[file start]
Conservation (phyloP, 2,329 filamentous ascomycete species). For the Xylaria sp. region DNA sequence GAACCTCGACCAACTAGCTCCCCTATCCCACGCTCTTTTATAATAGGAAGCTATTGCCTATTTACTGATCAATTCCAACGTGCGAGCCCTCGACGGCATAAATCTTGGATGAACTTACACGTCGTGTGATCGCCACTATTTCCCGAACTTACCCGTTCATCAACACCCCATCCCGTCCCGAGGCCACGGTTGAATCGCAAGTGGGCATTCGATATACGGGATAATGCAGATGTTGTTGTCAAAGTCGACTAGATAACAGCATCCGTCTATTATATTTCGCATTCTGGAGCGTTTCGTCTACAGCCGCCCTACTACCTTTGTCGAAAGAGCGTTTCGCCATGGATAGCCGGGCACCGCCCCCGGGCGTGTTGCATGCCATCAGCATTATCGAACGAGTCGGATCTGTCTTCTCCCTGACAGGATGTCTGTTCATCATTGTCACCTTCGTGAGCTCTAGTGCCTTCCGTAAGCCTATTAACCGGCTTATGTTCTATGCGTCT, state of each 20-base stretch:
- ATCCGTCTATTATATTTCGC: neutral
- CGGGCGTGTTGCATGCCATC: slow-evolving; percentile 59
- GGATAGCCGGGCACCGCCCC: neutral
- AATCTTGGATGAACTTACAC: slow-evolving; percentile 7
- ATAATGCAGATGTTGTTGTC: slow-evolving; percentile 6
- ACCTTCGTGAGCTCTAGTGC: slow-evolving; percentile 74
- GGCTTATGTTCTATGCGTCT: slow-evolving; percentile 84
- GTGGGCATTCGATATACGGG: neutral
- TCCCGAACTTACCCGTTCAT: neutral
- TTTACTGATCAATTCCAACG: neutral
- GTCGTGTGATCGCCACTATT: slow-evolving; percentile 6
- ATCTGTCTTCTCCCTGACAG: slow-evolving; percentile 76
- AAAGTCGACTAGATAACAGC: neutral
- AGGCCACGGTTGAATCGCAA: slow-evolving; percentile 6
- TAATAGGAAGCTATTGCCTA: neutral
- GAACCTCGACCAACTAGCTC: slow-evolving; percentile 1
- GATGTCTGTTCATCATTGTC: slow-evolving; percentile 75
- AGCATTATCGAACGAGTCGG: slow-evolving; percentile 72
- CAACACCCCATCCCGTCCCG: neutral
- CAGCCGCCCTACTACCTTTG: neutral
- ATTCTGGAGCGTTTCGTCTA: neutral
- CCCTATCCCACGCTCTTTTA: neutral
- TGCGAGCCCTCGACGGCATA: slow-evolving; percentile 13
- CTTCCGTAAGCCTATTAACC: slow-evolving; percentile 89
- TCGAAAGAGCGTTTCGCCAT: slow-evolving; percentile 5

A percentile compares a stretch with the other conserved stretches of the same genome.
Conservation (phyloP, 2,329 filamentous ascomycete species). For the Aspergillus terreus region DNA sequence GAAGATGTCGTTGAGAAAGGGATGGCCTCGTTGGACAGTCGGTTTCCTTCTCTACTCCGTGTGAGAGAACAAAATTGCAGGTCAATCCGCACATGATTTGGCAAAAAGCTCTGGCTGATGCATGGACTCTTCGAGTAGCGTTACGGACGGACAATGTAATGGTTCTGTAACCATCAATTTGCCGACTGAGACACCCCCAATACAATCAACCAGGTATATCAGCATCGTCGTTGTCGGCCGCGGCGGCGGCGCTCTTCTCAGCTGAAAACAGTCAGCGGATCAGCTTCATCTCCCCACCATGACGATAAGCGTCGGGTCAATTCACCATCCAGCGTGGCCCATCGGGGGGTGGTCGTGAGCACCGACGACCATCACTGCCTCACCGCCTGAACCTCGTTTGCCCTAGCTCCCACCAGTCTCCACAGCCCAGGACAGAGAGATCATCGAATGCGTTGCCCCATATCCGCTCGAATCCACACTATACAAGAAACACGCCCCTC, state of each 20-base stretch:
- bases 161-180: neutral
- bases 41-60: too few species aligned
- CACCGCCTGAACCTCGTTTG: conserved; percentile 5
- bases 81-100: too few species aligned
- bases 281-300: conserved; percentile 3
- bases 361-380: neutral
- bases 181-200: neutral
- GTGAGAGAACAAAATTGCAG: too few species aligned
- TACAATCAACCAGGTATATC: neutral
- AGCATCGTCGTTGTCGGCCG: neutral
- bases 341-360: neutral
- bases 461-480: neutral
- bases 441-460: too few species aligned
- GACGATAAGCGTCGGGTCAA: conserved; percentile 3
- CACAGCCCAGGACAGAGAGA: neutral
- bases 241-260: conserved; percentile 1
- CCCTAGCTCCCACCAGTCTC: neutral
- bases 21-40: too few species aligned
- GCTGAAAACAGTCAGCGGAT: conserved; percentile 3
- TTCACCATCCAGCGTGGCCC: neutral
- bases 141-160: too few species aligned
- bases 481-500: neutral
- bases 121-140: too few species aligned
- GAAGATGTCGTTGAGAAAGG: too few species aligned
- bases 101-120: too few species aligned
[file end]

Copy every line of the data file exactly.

Conservation (phyloP, 2,329 filamentous ascomycete species). For the Xylaria sp. region DNA sequence GAACCTCGACCAACTAGCTCCCCTATCCCACGCTCTTTTATAATAGGAAGCTATTGCCTATTTACTGATCAATTCCAACGTGCGAGCCCTCGACGGCATAAATCTTGGATGAACTTACACGTCGTGTGATCGCCACTATTTCCCGAACTTACCCGTTCATCAACACCCCATCCCGTCCCGAGGCCACGGTTGAATCGCAAGTGGGCATTCGATATACGGGATAATGCAGATGTTGTTGTCAAAGTCGACTAGATAACAGCATCCGTCTATTATATTTCGCATTCTGGAGCGTTTCGTCTACAGCCGCCCTACTACCTTTGTCGAAAGAGCGTTTCGCCATGGATAGCCGGGCACCGCCCCCGGGCGTGTTGCATGCCATCAGCATTATCGAACGAGTCGGATCTGTCTTCTCCCTGACAGGATGTCTGTTCATCATTGTCACCTTCGTGAGCTCTAGTGCCTTCCGTAAGCCTATTAACCGGCTTATGTTCTATGCGTCT, state of each 20-base stretch:
- ATCCGTCTATTATATTTCGC: neutral
- CGGGCGTGTTGCATGCCATC: slow-evolving; percentile 59
- GGATAGCCGGGCACCGCCCC: neutral
- AATCTTGGATGAACTTACAC: slow-evolving; percentile 7
- ATAATGCAGATGTTGTTGTC: slow-evolving; percentile 6
- ACCTTCGTGAGCTCTAGTGC: slow-evolving; percentile 74
- GGCTTATGTTCTATGCGTCT: slow-evolving; percentile 84
- GTGGGCATTCGATATACGGG: neutral
- TCCCGAACTTACCCGTTCAT: neutral
- TTTACTGATCAATTCCAACG: neutral
- GTCGTGTGATCGCCACTATT: slow-evolving; percentile 6
- ATCTGTCTTCTCCCTGACAG: slow-evolving; percentile 76
- AAAGTCGACTAGATAACAGC: neutral
- AGGCCACGGTTGAATCGCAA: slow-evolving; percentile 6
- TAATAGGAAGCTATTGCCTA: neutral
- GAACCTCGACCAACTAGCTC: slow-evolving; percentile 1
- GATGTCTGTTCATCATTGTC: slow-evolving; percentile 75
- AGCATTATCGAACGAGTCGG: slow-evolving; percentile 72
- CAACACCCCATCCCGTCCCG: neutral
- CAGCCGCCCTACTACCTTTG: neutral
- ATTCTGGAGCGTTTCGTCTA: neutral
- CCCTATCCCACGCTCTTTTA: neutral
- TGCGAGCCCTCGACGGCATA: slow-evolving; percentile 13
- CTTCCGTAAGCCTATTAACC: slow-evolving; percentile 89
- TCGAAAGAGCGTTTCGCCAT: slow-evolving; percentile 5

A percentile compares a stretch with the other conserved stretches of the same genome.
Conservation (phyloP, 2,329 filamentous ascomycete species). For the Aspergillus terreus region DNA sequence GAAGATGTCGTTGAGAAAGGGATGGCCTCGTTGGACAGTCGGTTTCCTTCTCTACTCCGTGTGAGAGAACAAAATTGCAGGTCAATCCGCACATGATTTGGCAAAAAGCTCTGGCTGATGCATGGACTCTTCGAGTAGCGTTACGGACGGACAATGTAATGGTTCTGTAACCATCAATTTGCCGACTGAGACACCCCCAATACAATCAACCAGGTATATCAGCATCGTCGTTGTCGGCCGCGGCGGCGGCGCTCTTCTCAGCTGAAAACAGTCAGCGGATCAGCTTCATCTCCCCACCATGACGATAAGCGTCGGGTCAATTCACCATCCAGCGTGGCCCATCGGGGGGTGGTCGTGAGCACCGACGACCATCACTGCCTCACCGCCTGAACCTCGTTTGCCCTAGCTCCCACCAGTCTCCACAGCCCAGGACAGAGAGATCATCGAATGCGTTGCCCCATATCCGCTCGAATCCACACTATACAAGAAACACGCCCCTC, state of each 20-base stretch:
- bases 161-180: neutral
- bases 41-60: too few species aligned
- CACCGCCTGAACCTCGTTTG: conserved; percentile 5
- bases 81-100: too few species aligned
- bases 281-300: conserved; percentile 3
- bases 361-380: neutral
- bases 181-200: neutral
- GTGAGAGAACAAAATTGCAG: too few species aligned
- TACAATCAACCAGGTATATC: neutral
- AGCATCGTCGTTGTCGGCCG: neutral
- bases 341-360: neutral
- bases 461-480: neutral
- bases 441-460: too few species aligned
- GACGATAAGCGTCGGGTCAA: conserved; percentile 3
- CACAGCCCAGGACAGAGAGA: neutral
- bases 241-260: conserved; percentile 1
- CCCTAGCTCCCACCAGTCTC: neutral
- bases 21-40: too few species aligned
- GCTGAAAACAGTCAGCGGAT: conserved; percentile 3
- TTCACCATCCAGCGTGGCCC: neutral
- bases 141-160: too few species aligned
- bases 481-500: neutral
- bases 121-140: too few species aligned
- GAAGATGTCGTTGAGAAAGG: too few species aligned
- bases 101-120: too few species aligned